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|September 5, 2003||
Vol. 1, No. 104
Horses, a child and a fancy recently revived
Tom Roberts NCR editor
One thing I learned from being an editorial page editor some years ago was that columnists get to engage their fancies during the dog days of summer. I remember that most of them -- from Coleman McCarthy to David Broder to George Will -- wrote about baseball. Vicarious kicks. Sportswriters for a day.
I might be a bit late for summer's dog days, but I'll engage a fancy anyway. It has to do with horses and a child and a fancy recently revived when I picked up Laura Hillenbrand's Seabiscuit. I haven't yet seen the movie, but the book is a delicious read, wonderfully researched. I agree with all the jacket kudos: "Captivating story … remarkable … captivating … compelling" and on and on. Of course, it doesn't need any more hype. But it certainly is worth the time.
Horses have been a peripheral interest since my father -- a farm kid who had cowboy dreams -- gave me my first horse magazine. I barely got closer to the real thing, except for Walter Farleigh's Black Stallion series and one six-month stint during which I worked for an extremely grouchy barn owner who was as endearing and kind toward his horses as he was harsh and abrupt with most humans.
That pretty much ended the fascination and horses faded to the background.
Until Will came along. Child number three was, as it would turn out, eerily named for my father, who remained fascinated with horses and would reminiscence about his boyhood association with the animals until his last days.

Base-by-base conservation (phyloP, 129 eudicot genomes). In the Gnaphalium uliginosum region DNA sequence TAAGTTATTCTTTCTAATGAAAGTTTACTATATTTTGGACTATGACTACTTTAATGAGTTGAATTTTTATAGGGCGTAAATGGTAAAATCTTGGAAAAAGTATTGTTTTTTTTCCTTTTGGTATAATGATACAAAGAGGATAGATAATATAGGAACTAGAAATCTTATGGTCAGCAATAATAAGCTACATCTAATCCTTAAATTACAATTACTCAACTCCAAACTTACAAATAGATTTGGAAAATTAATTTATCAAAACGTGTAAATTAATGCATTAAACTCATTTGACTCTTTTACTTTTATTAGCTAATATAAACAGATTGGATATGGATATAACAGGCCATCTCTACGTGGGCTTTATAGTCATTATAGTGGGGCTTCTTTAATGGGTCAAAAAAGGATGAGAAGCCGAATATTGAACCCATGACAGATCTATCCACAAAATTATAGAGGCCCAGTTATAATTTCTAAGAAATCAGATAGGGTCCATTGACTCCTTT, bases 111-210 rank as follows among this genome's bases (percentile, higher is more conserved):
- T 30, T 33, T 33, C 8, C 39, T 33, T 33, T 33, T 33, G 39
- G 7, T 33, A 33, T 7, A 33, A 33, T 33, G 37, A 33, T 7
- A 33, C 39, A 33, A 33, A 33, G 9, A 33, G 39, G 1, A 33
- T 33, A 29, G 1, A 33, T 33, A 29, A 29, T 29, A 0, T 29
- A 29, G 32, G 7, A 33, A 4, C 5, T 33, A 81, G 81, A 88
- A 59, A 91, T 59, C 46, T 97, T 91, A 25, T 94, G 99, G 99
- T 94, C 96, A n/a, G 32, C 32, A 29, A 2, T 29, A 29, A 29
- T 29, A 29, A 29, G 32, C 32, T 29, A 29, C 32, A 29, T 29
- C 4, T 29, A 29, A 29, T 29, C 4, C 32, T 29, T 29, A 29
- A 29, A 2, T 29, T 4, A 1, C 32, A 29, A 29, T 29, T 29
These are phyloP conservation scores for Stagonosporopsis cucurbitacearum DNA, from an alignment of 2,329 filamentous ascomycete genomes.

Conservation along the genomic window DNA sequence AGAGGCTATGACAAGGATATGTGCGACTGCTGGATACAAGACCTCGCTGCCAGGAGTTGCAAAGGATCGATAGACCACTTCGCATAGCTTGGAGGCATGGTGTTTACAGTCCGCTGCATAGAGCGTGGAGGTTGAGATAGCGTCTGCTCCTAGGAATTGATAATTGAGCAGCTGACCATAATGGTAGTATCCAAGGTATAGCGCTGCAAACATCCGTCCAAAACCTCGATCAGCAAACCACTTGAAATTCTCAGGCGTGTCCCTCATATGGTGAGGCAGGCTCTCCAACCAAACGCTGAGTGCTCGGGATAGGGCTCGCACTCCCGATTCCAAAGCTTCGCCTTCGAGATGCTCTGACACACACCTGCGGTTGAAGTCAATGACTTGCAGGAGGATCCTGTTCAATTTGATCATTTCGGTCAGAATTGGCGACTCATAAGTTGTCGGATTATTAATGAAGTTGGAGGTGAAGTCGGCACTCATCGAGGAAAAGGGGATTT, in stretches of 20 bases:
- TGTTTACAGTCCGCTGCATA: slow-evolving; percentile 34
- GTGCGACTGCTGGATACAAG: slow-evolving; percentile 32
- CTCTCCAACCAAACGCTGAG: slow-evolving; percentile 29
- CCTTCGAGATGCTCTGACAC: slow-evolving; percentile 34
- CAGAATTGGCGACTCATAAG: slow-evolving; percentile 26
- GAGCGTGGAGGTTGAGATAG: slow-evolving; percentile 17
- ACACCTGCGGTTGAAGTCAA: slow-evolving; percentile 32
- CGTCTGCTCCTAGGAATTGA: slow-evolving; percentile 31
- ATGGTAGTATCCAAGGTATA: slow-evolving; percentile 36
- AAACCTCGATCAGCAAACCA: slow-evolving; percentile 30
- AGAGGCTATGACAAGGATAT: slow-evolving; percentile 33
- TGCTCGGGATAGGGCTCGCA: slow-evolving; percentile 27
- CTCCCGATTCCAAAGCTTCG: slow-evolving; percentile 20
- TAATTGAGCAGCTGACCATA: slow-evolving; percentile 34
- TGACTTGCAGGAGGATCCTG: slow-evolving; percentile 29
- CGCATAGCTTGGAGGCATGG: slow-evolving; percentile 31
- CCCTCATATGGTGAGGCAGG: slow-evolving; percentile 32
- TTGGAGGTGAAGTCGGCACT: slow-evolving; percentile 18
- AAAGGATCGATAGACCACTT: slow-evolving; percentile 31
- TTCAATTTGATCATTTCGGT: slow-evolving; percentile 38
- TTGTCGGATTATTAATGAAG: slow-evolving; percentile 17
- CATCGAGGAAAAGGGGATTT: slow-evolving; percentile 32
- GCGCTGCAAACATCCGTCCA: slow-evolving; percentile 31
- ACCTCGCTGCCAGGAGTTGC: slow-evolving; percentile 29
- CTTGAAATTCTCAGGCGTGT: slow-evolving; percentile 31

Part of the thrill of reading Seabiscuit was my understanding of what could reasonably be classified an addiction. I knew this addiction from up-close observation. It is, in the main, a benign addiction, but it does, for all practical purposes, act like a disease. One gets hooked.
We knew what Will would be doing for the rest of his life by the time he was 14. By then he had already persevered through a broken arm and other injuries to declare that he wanted to continue to pursue this interest. He is the only child we tried to persuade away from an interest, explaining that his father was a journalist and his mother a nurse and that in order to do the horse bit, his father would have to own the local paper and his mother head of the cardiology unit at the hospital.
He wasn't buying. So he began spending 13 hour days, six days a week during the summer and every moment after school as a "working student" to earn his lessons and access to a horse for horseshows. He even babysat for the owners' kids between shifts to earn money for entry fees. And we watched him progress. The jumps got bigger and the courses more complicated and the competition tougher and the responsibilities greater.
He's become a successful trainer, riding at a fairly high competitive level, buying and selling horses and working incredibly long days. He doesn't consider it work. And if you see him connect with animals, dogs, horses, anything, you understand there's something more there. Horses do that to people.
I once commented on his long days and often long nights on the road, especially when he was getting started. He's become a man of few, but well-chosen words, often funny. This time he was simple and serious. "There's nothing I'd rather be doing."
And when I get to visit him now, or get the chance to watch him ride, I get a vicarious satisfaction at having seen the long haul of his pursuit. The hours of work, the determination, the learning, the practice, now more often than not converge in a wonderful harmony of human and beast, a flowing symmetry of grace and power. A I get some goose bumps and I understand a little bit. Nothing else would do for him.
Tom Roberts e-mail address is email@example.com
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